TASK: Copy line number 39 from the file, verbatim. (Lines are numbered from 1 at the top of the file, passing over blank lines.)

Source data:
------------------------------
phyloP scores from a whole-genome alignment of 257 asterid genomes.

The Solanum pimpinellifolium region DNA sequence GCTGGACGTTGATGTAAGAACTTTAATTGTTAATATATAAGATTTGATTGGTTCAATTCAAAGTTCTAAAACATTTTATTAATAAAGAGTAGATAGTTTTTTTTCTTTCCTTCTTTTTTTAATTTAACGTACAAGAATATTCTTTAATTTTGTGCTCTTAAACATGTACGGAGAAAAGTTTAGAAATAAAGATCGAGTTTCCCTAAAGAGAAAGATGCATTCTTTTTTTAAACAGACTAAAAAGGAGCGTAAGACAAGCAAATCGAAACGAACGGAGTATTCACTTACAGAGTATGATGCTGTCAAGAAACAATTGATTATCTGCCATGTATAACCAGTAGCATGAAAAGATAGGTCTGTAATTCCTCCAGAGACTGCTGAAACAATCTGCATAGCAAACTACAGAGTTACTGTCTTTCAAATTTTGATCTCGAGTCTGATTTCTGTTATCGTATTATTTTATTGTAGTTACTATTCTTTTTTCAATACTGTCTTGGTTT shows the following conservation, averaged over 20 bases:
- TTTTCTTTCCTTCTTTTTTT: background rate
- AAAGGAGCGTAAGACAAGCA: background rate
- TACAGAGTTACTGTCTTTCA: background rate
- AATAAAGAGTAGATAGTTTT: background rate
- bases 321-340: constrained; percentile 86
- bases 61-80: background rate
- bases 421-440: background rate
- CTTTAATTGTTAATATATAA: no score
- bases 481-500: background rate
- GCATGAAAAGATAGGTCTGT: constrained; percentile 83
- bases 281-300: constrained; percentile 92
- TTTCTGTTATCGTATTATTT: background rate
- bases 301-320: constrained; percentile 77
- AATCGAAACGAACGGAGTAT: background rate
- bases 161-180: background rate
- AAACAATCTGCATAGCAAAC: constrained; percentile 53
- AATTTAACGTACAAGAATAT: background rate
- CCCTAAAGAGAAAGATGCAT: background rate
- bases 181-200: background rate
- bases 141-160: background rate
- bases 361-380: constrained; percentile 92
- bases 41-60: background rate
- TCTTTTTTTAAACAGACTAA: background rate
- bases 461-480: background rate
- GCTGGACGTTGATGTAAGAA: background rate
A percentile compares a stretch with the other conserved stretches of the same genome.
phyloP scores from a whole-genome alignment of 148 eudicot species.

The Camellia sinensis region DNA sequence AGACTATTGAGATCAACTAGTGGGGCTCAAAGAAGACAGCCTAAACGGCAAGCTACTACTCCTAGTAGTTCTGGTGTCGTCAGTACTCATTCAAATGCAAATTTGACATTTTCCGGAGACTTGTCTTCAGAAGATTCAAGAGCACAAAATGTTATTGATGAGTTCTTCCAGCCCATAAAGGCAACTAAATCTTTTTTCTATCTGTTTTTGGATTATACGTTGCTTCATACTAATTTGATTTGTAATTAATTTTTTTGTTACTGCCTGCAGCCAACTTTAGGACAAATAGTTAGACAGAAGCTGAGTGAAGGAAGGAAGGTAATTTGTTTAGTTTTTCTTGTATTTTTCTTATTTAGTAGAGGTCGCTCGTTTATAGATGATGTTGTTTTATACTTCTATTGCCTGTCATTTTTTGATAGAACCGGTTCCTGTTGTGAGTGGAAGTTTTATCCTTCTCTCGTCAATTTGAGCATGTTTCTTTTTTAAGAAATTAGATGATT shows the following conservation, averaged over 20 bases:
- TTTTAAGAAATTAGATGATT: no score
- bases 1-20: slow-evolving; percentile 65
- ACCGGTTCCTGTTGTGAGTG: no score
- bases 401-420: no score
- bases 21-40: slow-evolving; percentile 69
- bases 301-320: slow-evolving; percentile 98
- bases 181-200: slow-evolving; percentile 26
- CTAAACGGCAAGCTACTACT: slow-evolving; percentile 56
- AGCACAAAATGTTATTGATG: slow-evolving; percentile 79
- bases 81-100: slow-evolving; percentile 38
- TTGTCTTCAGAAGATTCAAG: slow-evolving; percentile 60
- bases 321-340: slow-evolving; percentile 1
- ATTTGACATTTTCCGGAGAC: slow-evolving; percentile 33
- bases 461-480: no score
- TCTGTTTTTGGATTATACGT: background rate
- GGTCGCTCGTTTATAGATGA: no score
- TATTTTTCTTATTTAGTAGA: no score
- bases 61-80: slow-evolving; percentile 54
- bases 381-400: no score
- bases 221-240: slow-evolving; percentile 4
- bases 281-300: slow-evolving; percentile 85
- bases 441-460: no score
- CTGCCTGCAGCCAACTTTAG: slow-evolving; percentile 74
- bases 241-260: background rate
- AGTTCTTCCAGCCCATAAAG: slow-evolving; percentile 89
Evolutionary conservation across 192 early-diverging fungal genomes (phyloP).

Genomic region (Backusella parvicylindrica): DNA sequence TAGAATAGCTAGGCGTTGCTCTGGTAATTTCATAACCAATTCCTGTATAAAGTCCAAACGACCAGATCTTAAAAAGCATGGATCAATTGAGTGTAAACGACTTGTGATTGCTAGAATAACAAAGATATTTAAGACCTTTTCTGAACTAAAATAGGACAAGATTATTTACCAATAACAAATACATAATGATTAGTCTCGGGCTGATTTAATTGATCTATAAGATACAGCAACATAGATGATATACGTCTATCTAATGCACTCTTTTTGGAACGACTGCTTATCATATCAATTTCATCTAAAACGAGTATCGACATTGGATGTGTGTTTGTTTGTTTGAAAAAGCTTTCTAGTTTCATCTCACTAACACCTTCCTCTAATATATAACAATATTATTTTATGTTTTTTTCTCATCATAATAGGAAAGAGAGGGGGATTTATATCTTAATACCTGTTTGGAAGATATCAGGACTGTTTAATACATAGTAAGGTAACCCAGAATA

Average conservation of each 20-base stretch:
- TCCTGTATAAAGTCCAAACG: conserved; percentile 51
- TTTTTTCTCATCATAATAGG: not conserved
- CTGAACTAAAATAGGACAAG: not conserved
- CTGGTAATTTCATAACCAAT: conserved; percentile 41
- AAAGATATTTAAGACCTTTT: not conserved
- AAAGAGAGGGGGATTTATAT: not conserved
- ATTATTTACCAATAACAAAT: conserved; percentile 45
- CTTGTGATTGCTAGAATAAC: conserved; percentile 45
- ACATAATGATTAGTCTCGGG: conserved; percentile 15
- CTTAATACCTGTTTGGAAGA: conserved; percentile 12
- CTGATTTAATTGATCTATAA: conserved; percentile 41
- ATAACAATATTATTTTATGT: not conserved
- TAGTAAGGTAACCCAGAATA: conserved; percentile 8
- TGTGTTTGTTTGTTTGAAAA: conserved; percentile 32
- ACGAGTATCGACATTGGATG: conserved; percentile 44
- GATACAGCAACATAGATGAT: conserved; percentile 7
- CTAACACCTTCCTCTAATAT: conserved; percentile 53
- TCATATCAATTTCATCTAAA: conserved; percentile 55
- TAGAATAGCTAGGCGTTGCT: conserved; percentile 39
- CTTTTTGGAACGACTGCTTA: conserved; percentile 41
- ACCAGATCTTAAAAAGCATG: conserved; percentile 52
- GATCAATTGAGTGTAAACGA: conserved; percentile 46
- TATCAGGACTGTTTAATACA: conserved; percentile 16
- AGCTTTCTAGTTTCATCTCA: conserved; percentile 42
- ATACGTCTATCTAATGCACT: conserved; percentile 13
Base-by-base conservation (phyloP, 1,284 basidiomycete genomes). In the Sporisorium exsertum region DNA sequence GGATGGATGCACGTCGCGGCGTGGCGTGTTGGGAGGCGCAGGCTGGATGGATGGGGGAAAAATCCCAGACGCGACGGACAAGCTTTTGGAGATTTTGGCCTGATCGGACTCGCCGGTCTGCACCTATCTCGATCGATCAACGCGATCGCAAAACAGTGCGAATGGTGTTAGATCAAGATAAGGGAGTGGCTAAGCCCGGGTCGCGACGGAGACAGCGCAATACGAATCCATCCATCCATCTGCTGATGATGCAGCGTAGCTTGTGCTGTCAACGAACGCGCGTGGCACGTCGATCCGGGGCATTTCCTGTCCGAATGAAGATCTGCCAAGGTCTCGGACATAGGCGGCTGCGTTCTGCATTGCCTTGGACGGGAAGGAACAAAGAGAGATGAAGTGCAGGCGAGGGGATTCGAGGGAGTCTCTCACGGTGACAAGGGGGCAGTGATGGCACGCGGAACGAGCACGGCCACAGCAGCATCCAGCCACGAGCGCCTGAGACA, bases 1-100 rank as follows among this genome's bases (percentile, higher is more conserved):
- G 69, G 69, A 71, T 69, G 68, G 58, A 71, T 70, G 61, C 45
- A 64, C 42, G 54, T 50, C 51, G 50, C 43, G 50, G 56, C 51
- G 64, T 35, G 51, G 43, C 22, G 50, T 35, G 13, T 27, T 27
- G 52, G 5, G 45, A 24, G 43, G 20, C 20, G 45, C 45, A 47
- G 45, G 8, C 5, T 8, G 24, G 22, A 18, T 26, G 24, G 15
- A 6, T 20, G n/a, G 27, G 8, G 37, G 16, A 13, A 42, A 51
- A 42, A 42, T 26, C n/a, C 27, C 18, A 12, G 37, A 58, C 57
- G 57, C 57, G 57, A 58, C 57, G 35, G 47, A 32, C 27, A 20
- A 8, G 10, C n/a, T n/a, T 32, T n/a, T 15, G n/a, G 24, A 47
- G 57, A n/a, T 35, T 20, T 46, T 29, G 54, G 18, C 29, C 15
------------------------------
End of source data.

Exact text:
- AGCACAAAATGTTATTGATG: slow-evolving; percentile 79